June 10, 2015
Cook County commissioners approved Wednesday two new contracts with government worker unions that include average pay increases of about 2.2 percent a year as the board prepares to put together a new budget that could result in a tax hike.
About 2,650 workers represented by Service Employees International Union Local 73 will get raises totaling 10.75 percent over five years. In exchange, the environmental service workers, medical technicians and Health and Hospitals System administrators and janitors will pay an additional 1 percent toward health care.
Board President Toni Preckwinkle claims Cook County is grappling with it’s own economic crisis on June 10, 2015. That’s the same deal that Teamsters Local 700 workers, including circuit court clerks and jail guards, got in separate contracts approved by the board Wednesday and last month.
The only vote against on Wednesday came from Commissioner Tim Schneider of Streamwood, who is Gov. Bruce Rauner’s hand-picked Illinois Republican Party chairman. Rauner is advocating proposals that would cut back on union worker rights, contending that labor organizations are pushing up the overall cost of government.
Afterward, Schneider said he doesn’t discuss such issues with the governor. “It’s just my own personal opinion. … I don’t see the people in private industry getting that,” he said.
Board President Toni Preckwinkle defended the labor pacts, noting that 16 of 17 commissioners voted to approve them. “It’s surely our belief that we came to a fair contract with our employees, and we’re grateful to be able to work this out,” she said.
The new union deals will cost the county an extra $65 million, including $12 million in back pay dating to December 2013, when the last deals expired. County officials said they have the money on hand to cover the back pay, but the raises add to financial pressures as they put together next year’s budget.
Preckwinkle has warned commissioners that crafting a new spending plan will be difficult, largely because of higher debt repayments and possibly having to put more money into employee pension funds. Preckwinkle has declined to say how the money void may be filled.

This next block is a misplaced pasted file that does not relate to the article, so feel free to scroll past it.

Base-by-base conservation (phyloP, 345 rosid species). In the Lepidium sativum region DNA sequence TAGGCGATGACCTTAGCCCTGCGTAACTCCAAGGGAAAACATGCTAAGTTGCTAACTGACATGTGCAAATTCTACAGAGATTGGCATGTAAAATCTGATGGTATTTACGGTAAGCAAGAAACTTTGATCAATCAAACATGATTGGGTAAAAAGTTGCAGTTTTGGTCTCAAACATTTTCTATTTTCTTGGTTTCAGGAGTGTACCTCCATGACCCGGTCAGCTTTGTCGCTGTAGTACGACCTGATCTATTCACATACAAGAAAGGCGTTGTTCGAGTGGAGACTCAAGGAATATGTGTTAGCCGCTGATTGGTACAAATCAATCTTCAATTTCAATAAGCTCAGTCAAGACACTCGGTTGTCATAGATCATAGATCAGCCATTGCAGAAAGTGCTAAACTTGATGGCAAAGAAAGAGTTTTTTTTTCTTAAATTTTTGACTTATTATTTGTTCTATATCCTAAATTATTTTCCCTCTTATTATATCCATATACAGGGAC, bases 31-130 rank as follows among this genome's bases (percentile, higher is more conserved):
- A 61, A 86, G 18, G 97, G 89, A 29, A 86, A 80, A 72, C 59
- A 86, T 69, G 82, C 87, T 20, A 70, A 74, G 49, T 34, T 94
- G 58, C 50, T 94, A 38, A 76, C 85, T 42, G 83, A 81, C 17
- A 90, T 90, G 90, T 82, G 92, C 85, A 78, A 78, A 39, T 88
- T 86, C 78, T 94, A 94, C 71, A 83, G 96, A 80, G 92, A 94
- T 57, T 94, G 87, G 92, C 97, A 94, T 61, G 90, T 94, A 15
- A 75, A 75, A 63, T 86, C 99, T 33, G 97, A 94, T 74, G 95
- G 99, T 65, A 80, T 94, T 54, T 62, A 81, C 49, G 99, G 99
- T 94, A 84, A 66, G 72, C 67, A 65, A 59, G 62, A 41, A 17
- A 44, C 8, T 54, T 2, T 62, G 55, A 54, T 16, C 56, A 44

After the meeting, Preckwinkle said that her proposed legislation to make changes to the county worker pension system was never called for a vote in the Illinois House last month because it had no Republican support, a condition she said House Speaker Michael Madigan, D-Chicago, wants.
“The problem for us is that every day we don’t get pension reform, we’re a million (dollars) further behind, and we already have a $6.5 billion unfunded pension liability, so we’re going to be looking in the next month to try to figure out what we can do unilaterally to address our difficult financial circumstances brought about by the failure of the legislature to pass pension reform,” Preckwinkle said.
She declined to specify how she might address the pension issue without help from the General Assembly. “Everything is on the table,” said Preckwinkle, sounding a common refrain and adding that she hopes the bill would be part of “a grand bargain to work the state’s financial problems later this summer.”
In other action, Commissioner Jesus “Chuy” Garcia, D-Chicago, introduced an ordinance that would allow fines ranging from $50 to $500 to be imposed on companies found to have fraudulently used the county’s official seal.
The proposal notes that the seal could be used to give people the false impression that private property tax appeal companies are endorsed by the county. The seal also could be used to gain access to people’s financial information or their homes, the proposal states.
“We also learned it’s pretty common at election time, when people run for office, for either challengers or incumbents to put the seal to sort of give themselves an aura of officiality,” added Garcia, who lost a bid for mayor to Rahm Emanuel in April but remains on the County Board.